Jessica Leigh Hester is a former senior associate editor at CityLab, covering environment and culture. Her work also appears in the New Yorker, The Atlantic, New York Times, Modern Farmer, Village Voice, Slate, BBC, NPR, and other outlets.
Even with intense community outreach and education, making fresh food available doesn’t translate to consumption.
“If you build it, they will come” isn’t a cure-all for the problem of healthy options in urban food deserts. Study after study has found that even when fruits and vegetables are easier to come by, residents aren’t necessarily more likely to buy them.
Take Philadelphia and Detroit, where healthy eating campaigns raised awareness, but didn’t spur behavioral change. In 2014, summarizing the disappointing findings from the study in Philadelphia, the Los Angeles Times’ Melissa Hardy posited that future interventions might do well to adopt a more holistic approach and deepen their engagement with the community. She wrote:
Community groups and supermarkets may need to teach shopping and cooking skills to consumers who might not know how to choose a ripe tomato and may never have learned to cook at home. The retailers that open those stores may need to develop pricing and credit policies that make sense in the neighborhoods they serve. And the store shelves themselves may need to help educate new customers about what a healthy diet looks like.
If plunking down a new store doesn’t seem to do the trick, it does seem logical to wonder if a multi-pronged approach that considers a community’s habits and needs would do more to promote long-term, large-scale change. That’s the perspective researchers adopted when designing a study about the impact of corner-store makeovers on shoppers’ perceptions and behaviors, recently published in the journal BMC Public Health.
Researchers surveyed approximately 1,000 residents in majority-Latino neighborhoods in East Los Angeles, where 30 percent of adults and nearly 33 percent of children are obese, according to a 2011 report prepared by the county’s public health department. Subjects were asked about the perceived accessibility of healthy food, perceptions of corner stores, and their browsing, buying, and eating habits.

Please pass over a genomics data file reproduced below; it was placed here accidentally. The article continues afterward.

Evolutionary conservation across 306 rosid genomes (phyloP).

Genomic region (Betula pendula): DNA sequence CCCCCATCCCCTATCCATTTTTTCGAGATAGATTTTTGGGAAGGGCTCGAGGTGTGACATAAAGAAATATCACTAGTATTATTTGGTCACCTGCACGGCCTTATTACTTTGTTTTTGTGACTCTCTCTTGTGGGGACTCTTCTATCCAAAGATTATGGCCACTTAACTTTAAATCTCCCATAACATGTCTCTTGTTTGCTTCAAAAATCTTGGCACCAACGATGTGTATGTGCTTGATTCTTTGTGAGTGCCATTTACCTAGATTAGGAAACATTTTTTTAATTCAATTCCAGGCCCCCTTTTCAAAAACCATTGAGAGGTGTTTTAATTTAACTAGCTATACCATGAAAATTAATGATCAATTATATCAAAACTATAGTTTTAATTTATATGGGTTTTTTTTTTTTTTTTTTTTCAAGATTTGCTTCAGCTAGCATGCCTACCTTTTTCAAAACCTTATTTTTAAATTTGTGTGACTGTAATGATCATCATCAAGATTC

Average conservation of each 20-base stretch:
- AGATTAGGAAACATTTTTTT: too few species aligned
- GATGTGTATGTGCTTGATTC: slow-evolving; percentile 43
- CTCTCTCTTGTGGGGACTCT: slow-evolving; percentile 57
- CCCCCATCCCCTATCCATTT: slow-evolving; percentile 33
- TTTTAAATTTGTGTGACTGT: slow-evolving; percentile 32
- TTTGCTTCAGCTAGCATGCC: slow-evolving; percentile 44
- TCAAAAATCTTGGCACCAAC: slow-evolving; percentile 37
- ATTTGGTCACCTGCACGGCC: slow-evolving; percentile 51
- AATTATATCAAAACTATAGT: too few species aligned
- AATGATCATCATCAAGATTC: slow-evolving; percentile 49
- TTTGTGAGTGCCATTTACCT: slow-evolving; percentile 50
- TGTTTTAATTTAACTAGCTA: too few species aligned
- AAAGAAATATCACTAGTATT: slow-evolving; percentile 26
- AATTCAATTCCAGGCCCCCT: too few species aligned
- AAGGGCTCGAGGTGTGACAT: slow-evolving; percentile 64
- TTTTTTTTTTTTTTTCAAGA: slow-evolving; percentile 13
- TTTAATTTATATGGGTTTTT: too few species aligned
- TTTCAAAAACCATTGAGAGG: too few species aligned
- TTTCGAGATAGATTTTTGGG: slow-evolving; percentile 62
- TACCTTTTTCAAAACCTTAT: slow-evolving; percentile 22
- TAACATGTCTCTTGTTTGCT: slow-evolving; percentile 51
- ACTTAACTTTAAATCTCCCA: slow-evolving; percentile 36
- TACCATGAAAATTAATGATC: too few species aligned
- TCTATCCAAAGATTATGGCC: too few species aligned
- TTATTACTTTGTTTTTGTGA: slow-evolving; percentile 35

To determine what changes would be most effective, the researchers solicited community feedback and participation from the outset. And they tried to fold in those sorts of educational components Hardy mentioned in her article. They met with local residents and leaders and recruited high-school students to brainstorm ideas to raise awareness about healthy eating, papered bus shelters with nutrition-focused marketing, and produced a cookbook with nourishing recipes.
Applying feedback from residents, the researchers gave three stores major overhauls, including updated signage and paint, refrigerated cases, security upgrades, and promotions focused on healthy eating. Rejiggered interior layouts put the healthy choices in plain view. Five stores were left untouched as the control group.
Engagement did not stop there. The store owners participated in trainings about procurement and marketing. They learned about developing relationships with wholesalers and local famers’ markets, estimating perishable inventory, and meeting customer demands. Then, they were free to choose produce that they thought would be most popular in their communities. Overall, most of the intervention stores added about a dozen fresh options to their shelves.
Two years after the intervention, the researchers repeated the surveys. By some metrics, the interventions were meaningful: respondents who shopped at the stores in the intervention group perceived those stores to be cleaner and safer than before. They also noted an increase in “culturally appropriate Latino ingredients.”
But shoppers didn’t report a change in their buying patterns or eating habits. They weren’t loading up on more produce. “Perceptions change, but consumption patterns don’t,” says Alex Ortega, the study’s lead author and a professor at Drexel University’s Dornsife School of Public Health.
All of this work represents, the researchers write, a kind of “best-case scenario” that still fell flat. Before imposing changes, the researchers and store owners listened to the community’s self-described needs; they invested in trainings for store owners and informational materials for consumers. Even so, the cooperative model wasn’t sufficient to drive long-term change.
Coupled with previous studies that yielded similar findings, these results underscore the need for even more comprehensive interventions that go beyond corner stores. “If the obesity epidemic was caused by really big changes in production, marketing, and selling of unhealthy foods that took place over a long period of time, it probably is not realistic to expect a quick fix,” Ortega said in a statement. Future work might attend to the overarching—and deeply tangled—problems of poverty, education, and policy. Still, Ortega tells CityLab, researchers should be careful not to lose sight of a community’s needs as they fix their gaze on the bigger picture. “Any time you do any kind of built environment intervention, you have to understand wants, needs, and demands,” he says. “It’s an essential intervention component.” It’s just not enough.